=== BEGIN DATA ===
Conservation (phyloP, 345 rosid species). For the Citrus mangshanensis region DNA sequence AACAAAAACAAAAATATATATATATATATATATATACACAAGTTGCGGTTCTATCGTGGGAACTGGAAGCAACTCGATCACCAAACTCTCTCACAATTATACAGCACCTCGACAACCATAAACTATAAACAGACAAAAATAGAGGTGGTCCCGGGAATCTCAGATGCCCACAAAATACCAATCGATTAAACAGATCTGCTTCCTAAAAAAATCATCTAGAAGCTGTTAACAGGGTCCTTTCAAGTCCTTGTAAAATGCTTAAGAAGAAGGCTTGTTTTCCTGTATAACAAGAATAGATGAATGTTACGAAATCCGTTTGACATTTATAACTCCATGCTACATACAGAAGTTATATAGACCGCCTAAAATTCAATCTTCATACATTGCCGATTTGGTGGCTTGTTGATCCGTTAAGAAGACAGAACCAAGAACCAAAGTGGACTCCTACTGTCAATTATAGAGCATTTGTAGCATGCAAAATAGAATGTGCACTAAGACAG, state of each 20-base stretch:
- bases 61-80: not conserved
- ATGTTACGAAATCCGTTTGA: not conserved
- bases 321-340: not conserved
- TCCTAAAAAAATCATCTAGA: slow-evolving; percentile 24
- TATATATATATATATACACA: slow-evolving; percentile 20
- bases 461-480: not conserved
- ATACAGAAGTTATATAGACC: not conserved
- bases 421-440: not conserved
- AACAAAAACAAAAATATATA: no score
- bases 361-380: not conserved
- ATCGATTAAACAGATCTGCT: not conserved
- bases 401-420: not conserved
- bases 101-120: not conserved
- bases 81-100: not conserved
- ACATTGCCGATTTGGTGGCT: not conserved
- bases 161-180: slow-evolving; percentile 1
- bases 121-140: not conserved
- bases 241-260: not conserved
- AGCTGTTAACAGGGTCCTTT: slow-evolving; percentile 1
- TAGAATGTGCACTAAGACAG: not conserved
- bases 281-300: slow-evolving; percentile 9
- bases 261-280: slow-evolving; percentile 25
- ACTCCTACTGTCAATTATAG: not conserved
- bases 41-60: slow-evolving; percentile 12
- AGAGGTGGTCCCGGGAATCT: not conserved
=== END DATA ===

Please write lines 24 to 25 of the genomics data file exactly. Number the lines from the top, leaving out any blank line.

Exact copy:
- ACTCCTACTGTCAATTATAG: not conserved
- bases 41-60: slow-evolving; percentile 12